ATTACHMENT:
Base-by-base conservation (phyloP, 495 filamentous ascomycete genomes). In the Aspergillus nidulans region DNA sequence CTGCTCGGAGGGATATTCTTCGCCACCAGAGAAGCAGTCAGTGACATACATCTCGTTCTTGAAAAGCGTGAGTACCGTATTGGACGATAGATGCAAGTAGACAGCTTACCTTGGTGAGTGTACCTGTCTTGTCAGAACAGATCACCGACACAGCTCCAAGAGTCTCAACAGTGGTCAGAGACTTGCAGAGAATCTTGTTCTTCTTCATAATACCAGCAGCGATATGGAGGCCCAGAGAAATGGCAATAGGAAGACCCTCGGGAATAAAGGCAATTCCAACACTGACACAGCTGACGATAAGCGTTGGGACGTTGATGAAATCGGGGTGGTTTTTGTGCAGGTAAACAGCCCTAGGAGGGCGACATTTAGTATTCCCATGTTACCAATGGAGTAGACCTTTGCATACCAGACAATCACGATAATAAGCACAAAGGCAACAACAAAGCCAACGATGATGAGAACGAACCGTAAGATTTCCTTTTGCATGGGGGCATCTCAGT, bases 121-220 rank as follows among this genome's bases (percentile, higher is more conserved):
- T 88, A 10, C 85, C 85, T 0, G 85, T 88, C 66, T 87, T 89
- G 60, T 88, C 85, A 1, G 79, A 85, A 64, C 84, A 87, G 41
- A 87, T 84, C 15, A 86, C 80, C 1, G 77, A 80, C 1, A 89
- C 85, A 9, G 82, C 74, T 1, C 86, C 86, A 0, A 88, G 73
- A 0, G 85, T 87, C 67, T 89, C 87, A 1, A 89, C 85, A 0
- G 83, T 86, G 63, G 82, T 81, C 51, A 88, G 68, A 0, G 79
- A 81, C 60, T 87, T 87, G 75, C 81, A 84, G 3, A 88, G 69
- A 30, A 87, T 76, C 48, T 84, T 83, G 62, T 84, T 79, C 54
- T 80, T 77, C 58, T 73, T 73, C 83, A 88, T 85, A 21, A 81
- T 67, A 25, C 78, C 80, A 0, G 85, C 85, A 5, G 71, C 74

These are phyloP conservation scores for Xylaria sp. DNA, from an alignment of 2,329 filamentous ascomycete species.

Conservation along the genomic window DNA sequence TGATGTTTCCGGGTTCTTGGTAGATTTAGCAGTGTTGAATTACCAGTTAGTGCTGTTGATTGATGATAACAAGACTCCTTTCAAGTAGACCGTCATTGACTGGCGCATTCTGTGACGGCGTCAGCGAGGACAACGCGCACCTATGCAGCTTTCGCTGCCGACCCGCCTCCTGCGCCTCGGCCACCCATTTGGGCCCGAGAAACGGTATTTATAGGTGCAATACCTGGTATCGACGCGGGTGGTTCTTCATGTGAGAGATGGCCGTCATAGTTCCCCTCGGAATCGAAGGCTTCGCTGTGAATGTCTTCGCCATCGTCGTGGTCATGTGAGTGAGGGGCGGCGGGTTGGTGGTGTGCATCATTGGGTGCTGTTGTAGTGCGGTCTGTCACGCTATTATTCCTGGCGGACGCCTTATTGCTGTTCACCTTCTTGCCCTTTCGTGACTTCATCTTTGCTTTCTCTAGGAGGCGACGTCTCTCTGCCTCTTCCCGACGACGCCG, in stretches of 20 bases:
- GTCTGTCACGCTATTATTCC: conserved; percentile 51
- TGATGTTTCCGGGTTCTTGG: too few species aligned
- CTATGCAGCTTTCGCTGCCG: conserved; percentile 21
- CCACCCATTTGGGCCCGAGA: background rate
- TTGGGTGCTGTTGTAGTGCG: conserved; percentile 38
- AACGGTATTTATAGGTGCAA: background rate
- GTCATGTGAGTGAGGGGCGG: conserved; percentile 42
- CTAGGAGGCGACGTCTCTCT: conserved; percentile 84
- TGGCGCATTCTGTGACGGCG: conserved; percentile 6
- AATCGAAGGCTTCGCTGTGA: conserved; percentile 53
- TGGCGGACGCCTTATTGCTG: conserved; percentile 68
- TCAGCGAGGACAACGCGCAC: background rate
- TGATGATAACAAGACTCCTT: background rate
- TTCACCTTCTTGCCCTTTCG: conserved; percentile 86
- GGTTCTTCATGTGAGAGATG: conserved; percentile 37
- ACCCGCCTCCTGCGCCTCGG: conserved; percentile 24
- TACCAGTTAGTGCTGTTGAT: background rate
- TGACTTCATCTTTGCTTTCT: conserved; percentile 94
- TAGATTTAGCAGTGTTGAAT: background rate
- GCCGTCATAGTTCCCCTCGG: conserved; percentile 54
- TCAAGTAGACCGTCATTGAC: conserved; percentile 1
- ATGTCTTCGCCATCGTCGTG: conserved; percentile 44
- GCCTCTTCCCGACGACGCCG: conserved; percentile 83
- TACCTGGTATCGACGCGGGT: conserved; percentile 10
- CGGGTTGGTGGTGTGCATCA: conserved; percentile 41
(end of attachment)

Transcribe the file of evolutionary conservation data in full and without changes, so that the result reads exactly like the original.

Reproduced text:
Base-by-base conservation (phyloP, 495 filamentous ascomycete genomes). In the Aspergillus nidulans region DNA sequence CTGCTCGGAGGGATATTCTTCGCCACCAGAGAAGCAGTCAGTGACATACATCTCGTTCTTGAAAAGCGTGAGTACCGTATTGGACGATAGATGCAAGTAGACAGCTTACCTTGGTGAGTGTACCTGTCTTGTCAGAACAGATCACCGACACAGCTCCAAGAGTCTCAACAGTGGTCAGAGACTTGCAGAGAATCTTGTTCTTCTTCATAATACCAGCAGCGATATGGAGGCCCAGAGAAATGGCAATAGGAAGACCCTCGGGAATAAAGGCAATTCCAACACTGACACAGCTGACGATAAGCGTTGGGACGTTGATGAAATCGGGGTGGTTTTTGTGCAGGTAAACAGCCCTAGGAGGGCGACATTTAGTATTCCCATGTTACCAATGGAGTAGACCTTTGCATACCAGACAATCACGATAATAAGCACAAAGGCAACAACAAAGCCAACGATGATGAGAACGAACCGTAAGATTTCCTTTTGCATGGGGGCATCTCAGT, bases 121-220 rank as follows among this genome's bases (percentile, higher is more conserved):
- T 88, A 10, C 85, C 85, T 0, G 85, T 88, C 66, T 87, T 89
- G 60, T 88, C 85, A 1, G 79, A 85, A 64, C 84, A 87, G 41
- A 87, T 84, C 15, A 86, C 80, C 1, G 77, A 80, C 1, A 89
- C 85, A 9, G 82, C 74, T 1, C 86, C 86, A 0, A 88, G 73
- A 0, G 85, T 87, C 67, T 89, C 87, A 1, A 89, C 85, A 0
- G 83, T 86, G 63, G 82, T 81, C 51, A 88, G 68, A 0, G 79
- A 81, C 60, T 87, T 87, G 75, C 81, A 84, G 3, A 88, G 69
- A 30, A 87, T 76, C 48, T 84, T 83, G 62, T 84, T 79, C 54
- T 80, T 77, C 58, T 73, T 73, C 83, A 88, T 85, A 21, A 81
- T 67, A 25, C 78, C 80, A 0, G 85, C 85, A 5, G 71, C 74

These are phyloP conservation scores for Xylaria sp. DNA, from an alignment of 2,329 filamentous ascomycete species.

Conservation along the genomic window DNA sequence TGATGTTTCCGGGTTCTTGGTAGATTTAGCAGTGTTGAATTACCAGTTAGTGCTGTTGATTGATGATAACAAGACTCCTTTCAAGTAGACCGTCATTGACTGGCGCATTCTGTGACGGCGTCAGCGAGGACAACGCGCACCTATGCAGCTTTCGCTGCCGACCCGCCTCCTGCGCCTCGGCCACCCATTTGGGCCCGAGAAACGGTATTTATAGGTGCAATACCTGGTATCGACGCGGGTGGTTCTTCATGTGAGAGATGGCCGTCATAGTTCCCCTCGGAATCGAAGGCTTCGCTGTGAATGTCTTCGCCATCGTCGTGGTCATGTGAGTGAGGGGCGGCGGGTTGGTGGTGTGCATCATTGGGTGCTGTTGTAGTGCGGTCTGTCACGCTATTATTCCTGGCGGACGCCTTATTGCTGTTCACCTTCTTGCCCTTTCGTGACTTCATCTTTGCTTTCTCTAGGAGGCGACGTCTCTCTGCCTCTTCCCGACGACGCCG, in stretches of 20 bases:
- GTCTGTCACGCTATTATTCC: conserved; percentile 51
- TGATGTTTCCGGGTTCTTGG: too few species aligned
- CTATGCAGCTTTCGCTGCCG: conserved; percentile 21
- CCACCCATTTGGGCCCGAGA: background rate
- TTGGGTGCTGTTGTAGTGCG: conserved; percentile 38
- AACGGTATTTATAGGTGCAA: background rate
- GTCATGTGAGTGAGGGGCGG: conserved; percentile 42
- CTAGGAGGCGACGTCTCTCT: conserved; percentile 84
- TGGCGCATTCTGTGACGGCG: conserved; percentile 6
- AATCGAAGGCTTCGCTGTGA: conserved; percentile 53
- TGGCGGACGCCTTATTGCTG: conserved; percentile 68
- TCAGCGAGGACAACGCGCAC: background rate
- TGATGATAACAAGACTCCTT: background rate
- TTCACCTTCTTGCCCTTTCG: conserved; percentile 86
- GGTTCTTCATGTGAGAGATG: conserved; percentile 37
- ACCCGCCTCCTGCGCCTCGG: conserved; percentile 24
- TACCAGTTAGTGCTGTTGAT: background rate
- TGACTTCATCTTTGCTTTCT: conserved; percentile 94
- TAGATTTAGCAGTGTTGAAT: background rate
- GCCGTCATAGTTCCCCTCGG: conserved; percentile 54
- TCAAGTAGACCGTCATTGAC: conserved; percentile 1
- ATGTCTTCGCCATCGTCGTG: conserved; percentile 44
- GCCTCTTCCCGACGACGCCG: conserved; percentile 83
- TACCTGGTATCGACGCGGGT: conserved; percentile 10
- CGGGTTGGTGGTGTGCATCA: conserved; percentile 41